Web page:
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Old 05-10-2010, 11:33 AM
 
10 posts, read 26,735 times
Reputation: 13
Default Relocation: Dallas to San Jose?

I've been offered a job in the SJC area with a large, well known tech company in the Bay area. I've visited the area a number of times for various reasons, and have always liked the San Jose area in general, but that's been only as a visitor, not as a resident (those two things aren't always the same). Without getting into specifics about the salary offer, I'll just say it's not huge nor low, just competitive with what you'd expect for a mid-career level technical engineering position.

The opportunity itself has lots of upside for career growth and experience; the main thing I'm obviously concerned about is the transition from a low cost-of-living area to one that's pretty high. I have no illusions about being able to buy a house there, and am also aware of other cost of living issues I'll have to deal with (higher fuel costs, state income tax, food, etc). Being someone who's in the mid-career stage, moving to the area for the job is going to mean giving up some of the things I'm used to in my present location, such as having a large house with two car garage, a decent amount of disposable income due to lower cost of living, and other such tangible items.

Has anyone relocated from Dallas (or even from some other relatively low cost of living major metro area) to the Bay area and can tell me your experience and if you think it was worth it? Do you enjoy living in the area and working in the cutting edge tech field to the point that some of the sacrifices you have to make due to cost of living make up the difference in your personal life? Most importantly, would you do it over again if you could?
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Old 05-13-2010, 03:05 AM
 
748 posts, read 971,196 times
Reputation: 626
We are in the process of moving to Santa Clara from Houston and made the decision to give it a shot. The position my husband accepted included a significant raise in salary to make up for the cost of living difference, so money wasn't an issue for us. My question to you is are you single? If you are single than I would go for it, but with a family - especially with kids in school, you are going to have face all the housing issues with getting into a good school district.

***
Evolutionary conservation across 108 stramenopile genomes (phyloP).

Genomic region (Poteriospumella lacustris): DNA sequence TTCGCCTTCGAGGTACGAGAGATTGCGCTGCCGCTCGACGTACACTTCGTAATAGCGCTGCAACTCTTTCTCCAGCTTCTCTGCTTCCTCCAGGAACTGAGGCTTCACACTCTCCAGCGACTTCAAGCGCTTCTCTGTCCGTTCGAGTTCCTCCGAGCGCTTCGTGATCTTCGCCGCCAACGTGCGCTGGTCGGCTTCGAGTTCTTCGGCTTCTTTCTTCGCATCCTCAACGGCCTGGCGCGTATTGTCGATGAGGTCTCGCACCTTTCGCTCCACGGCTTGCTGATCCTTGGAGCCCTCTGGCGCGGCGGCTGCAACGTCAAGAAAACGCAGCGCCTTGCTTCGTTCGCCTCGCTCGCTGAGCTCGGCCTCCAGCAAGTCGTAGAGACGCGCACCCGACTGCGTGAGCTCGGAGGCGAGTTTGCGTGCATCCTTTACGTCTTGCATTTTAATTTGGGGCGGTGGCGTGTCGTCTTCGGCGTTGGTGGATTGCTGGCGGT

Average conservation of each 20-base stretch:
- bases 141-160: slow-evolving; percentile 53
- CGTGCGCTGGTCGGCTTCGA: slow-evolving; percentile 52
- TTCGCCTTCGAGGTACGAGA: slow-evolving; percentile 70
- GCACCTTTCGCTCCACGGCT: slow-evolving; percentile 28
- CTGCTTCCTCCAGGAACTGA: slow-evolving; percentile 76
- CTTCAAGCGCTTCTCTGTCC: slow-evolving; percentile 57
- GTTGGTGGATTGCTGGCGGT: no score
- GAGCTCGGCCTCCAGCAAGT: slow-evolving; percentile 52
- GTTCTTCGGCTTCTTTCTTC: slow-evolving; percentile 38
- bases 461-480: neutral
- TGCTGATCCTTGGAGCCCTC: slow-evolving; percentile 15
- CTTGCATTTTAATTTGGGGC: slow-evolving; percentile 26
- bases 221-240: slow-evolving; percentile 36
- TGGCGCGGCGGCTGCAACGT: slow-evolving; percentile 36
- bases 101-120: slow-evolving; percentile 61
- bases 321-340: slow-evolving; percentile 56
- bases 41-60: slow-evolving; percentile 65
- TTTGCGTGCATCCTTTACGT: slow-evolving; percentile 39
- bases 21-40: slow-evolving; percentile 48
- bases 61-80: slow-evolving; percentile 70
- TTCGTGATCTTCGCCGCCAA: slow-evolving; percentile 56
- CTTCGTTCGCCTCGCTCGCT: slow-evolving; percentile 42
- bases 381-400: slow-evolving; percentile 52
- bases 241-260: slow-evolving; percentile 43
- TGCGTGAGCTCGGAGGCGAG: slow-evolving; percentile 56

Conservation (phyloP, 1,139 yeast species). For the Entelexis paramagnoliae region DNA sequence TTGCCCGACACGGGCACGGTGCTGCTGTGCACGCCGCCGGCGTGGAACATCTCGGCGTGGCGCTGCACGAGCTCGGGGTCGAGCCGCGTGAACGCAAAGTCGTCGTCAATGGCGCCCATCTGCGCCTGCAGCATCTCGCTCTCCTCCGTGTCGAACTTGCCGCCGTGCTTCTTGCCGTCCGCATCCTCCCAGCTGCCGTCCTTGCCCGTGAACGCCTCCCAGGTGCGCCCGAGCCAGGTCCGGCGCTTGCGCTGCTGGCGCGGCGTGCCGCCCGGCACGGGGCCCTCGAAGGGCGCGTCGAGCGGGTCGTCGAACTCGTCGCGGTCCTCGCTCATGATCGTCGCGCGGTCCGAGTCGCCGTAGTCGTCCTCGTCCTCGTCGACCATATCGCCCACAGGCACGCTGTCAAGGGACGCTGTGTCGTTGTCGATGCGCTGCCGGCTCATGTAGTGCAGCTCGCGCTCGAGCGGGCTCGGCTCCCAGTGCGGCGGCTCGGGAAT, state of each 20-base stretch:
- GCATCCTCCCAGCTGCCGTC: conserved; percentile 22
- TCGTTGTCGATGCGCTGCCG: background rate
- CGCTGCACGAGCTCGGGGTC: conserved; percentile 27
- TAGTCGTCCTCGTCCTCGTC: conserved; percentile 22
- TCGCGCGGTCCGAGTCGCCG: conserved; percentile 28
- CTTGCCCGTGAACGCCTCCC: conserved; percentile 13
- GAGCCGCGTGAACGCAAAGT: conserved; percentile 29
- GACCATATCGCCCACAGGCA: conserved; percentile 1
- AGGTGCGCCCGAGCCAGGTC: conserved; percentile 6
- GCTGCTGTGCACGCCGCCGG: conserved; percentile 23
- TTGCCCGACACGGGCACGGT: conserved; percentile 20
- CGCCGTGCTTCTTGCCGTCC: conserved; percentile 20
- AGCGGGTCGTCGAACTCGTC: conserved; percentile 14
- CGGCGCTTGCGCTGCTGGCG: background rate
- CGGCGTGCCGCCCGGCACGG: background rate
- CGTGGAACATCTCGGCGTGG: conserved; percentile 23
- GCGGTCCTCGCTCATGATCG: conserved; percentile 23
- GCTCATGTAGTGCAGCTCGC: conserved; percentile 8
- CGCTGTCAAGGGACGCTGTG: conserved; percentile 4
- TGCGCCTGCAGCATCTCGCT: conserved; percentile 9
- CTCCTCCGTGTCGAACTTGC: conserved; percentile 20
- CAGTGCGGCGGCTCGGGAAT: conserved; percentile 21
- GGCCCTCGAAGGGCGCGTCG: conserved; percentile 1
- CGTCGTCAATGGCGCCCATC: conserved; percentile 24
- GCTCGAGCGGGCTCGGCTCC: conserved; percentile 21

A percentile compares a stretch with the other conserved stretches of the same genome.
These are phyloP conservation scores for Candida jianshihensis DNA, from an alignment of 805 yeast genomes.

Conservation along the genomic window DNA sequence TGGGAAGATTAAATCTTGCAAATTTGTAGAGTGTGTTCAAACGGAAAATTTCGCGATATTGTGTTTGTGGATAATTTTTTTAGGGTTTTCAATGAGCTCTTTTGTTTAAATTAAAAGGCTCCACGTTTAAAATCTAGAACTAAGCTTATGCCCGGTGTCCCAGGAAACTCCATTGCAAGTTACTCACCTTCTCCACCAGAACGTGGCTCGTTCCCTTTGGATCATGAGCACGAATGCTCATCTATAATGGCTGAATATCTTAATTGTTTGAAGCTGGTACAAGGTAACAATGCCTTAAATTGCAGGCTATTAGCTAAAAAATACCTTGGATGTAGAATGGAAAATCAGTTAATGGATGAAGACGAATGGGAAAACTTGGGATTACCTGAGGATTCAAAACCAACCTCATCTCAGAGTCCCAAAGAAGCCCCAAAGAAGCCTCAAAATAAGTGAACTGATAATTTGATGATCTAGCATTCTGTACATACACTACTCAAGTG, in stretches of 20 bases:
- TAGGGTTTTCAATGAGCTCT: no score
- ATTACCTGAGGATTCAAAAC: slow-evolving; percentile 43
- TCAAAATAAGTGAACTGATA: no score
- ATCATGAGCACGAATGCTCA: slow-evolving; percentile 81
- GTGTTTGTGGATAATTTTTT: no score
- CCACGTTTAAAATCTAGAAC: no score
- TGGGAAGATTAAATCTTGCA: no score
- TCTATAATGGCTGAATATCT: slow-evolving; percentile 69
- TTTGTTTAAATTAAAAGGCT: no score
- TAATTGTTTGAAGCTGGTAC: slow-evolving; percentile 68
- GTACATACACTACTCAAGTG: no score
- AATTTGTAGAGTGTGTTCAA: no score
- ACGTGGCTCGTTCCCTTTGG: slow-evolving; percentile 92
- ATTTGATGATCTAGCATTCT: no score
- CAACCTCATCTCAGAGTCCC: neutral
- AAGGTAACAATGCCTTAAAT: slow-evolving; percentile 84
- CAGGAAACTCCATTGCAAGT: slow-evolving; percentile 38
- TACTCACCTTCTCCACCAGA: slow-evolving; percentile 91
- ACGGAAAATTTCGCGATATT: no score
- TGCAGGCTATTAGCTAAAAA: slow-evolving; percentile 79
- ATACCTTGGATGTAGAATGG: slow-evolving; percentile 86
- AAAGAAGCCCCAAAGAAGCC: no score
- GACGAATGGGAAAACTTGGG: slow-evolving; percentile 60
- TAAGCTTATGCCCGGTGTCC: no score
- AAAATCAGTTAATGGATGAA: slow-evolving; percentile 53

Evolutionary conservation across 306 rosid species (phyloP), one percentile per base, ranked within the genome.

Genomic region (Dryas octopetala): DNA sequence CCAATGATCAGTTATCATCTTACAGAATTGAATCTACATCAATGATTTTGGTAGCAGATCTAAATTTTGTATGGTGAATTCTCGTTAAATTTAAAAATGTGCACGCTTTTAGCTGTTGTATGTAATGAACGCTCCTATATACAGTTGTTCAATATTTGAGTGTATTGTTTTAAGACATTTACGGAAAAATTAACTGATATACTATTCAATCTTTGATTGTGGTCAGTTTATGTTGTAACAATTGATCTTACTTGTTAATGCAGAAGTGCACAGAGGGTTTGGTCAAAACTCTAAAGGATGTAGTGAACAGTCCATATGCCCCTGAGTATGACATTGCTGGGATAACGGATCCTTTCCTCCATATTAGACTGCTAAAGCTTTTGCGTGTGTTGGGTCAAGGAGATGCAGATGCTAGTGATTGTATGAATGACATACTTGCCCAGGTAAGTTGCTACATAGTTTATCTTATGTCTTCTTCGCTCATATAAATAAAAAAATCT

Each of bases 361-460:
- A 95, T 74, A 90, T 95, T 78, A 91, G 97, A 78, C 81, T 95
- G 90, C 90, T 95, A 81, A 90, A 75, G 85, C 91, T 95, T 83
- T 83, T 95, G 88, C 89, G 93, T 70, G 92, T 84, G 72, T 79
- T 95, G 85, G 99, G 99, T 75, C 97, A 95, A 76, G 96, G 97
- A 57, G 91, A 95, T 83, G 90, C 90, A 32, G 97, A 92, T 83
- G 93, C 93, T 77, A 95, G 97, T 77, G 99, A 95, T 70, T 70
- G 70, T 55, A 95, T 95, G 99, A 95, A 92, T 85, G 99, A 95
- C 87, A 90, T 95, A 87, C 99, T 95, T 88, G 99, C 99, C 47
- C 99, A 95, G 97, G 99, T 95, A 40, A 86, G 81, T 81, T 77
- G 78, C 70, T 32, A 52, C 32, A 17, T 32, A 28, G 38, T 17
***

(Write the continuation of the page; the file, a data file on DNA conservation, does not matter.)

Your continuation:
The one big difference I notice when I was there on the weekend, is that you can actually do things outside, because it's significantly cooler. I'm looking forward to enjoying the outdoors once again, and not being limited by the hot humid weather here in Houston. Good luck.
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Old 05-13-2010, 04:28 PM
hsw
 
2,066 posts, read 4,257,076 times
Reputation: 1356
Not exact parallels but many engineers at SV's tech cos. started as penniless kids just out of college or grad school

Most value the superior career and intellectual opportunities in SV, precisely because of the intense concentration of talent and entrepreneurs in region...which may eventually entail greater income opportunities than in lesser regions (career mobility to other BigTech cos. or to start-ups), making nominal COL comparisons dubious

For those w/kids, would argue SV is a uniquely inspiring place for any ambitious kid to grow up...amongst many of world's most innovative engineers, most valuable tech cos., top venture capitalists, and arguably world's top university

And need to properly value SV's nr-perfect yr-round weather, compelling topography, quality of fresh produce available, lack of insects...and savings provided by ability to enjoy one's staycations amidst many "free" amenities like the vast Stanford campus and the many open spaces up in the Woodside mtns

IMO, SV has a rather cheap COL if one adjusts for career (and income) opportunities and QOL; however, SV has an onerous COL for anyone with limited upward career mobility
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Old 05-16-2010, 01:43 AM
Status: "California Uber Alles!" (set 7 days ago)
 
Location: San Jose, CA
7,472 posts, read 6,355,909 times
Reputation: 4505
Quote:
Originally Posted by hsw View Post
however, SV has an onerous COL for anyone with limited upward career mobility
Yup, knew that was coming...



Note to OP: Even the "little people" can afford and enjoy SV.
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Old 05-19-2010, 04:48 PM
 
3,001 posts, read 10,055,373 times
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I relocated here from West Plano. The cost of living is somewhat humbling for families looking for good schools and a home purchase, but if you plan to rent - you will do just fine. I know what mid level career Engineers make, and that's still a good salary here if you do not need good schools and to own a home.

Do note that almost everything here, down to dry cleaning your pants, cost a bit more here. However, you can find deals on almost everything if you shop around.

The one thing that will absolutely take your breath here is the Topography. Drive up the 680 into Livermore in April and you will see what I mean.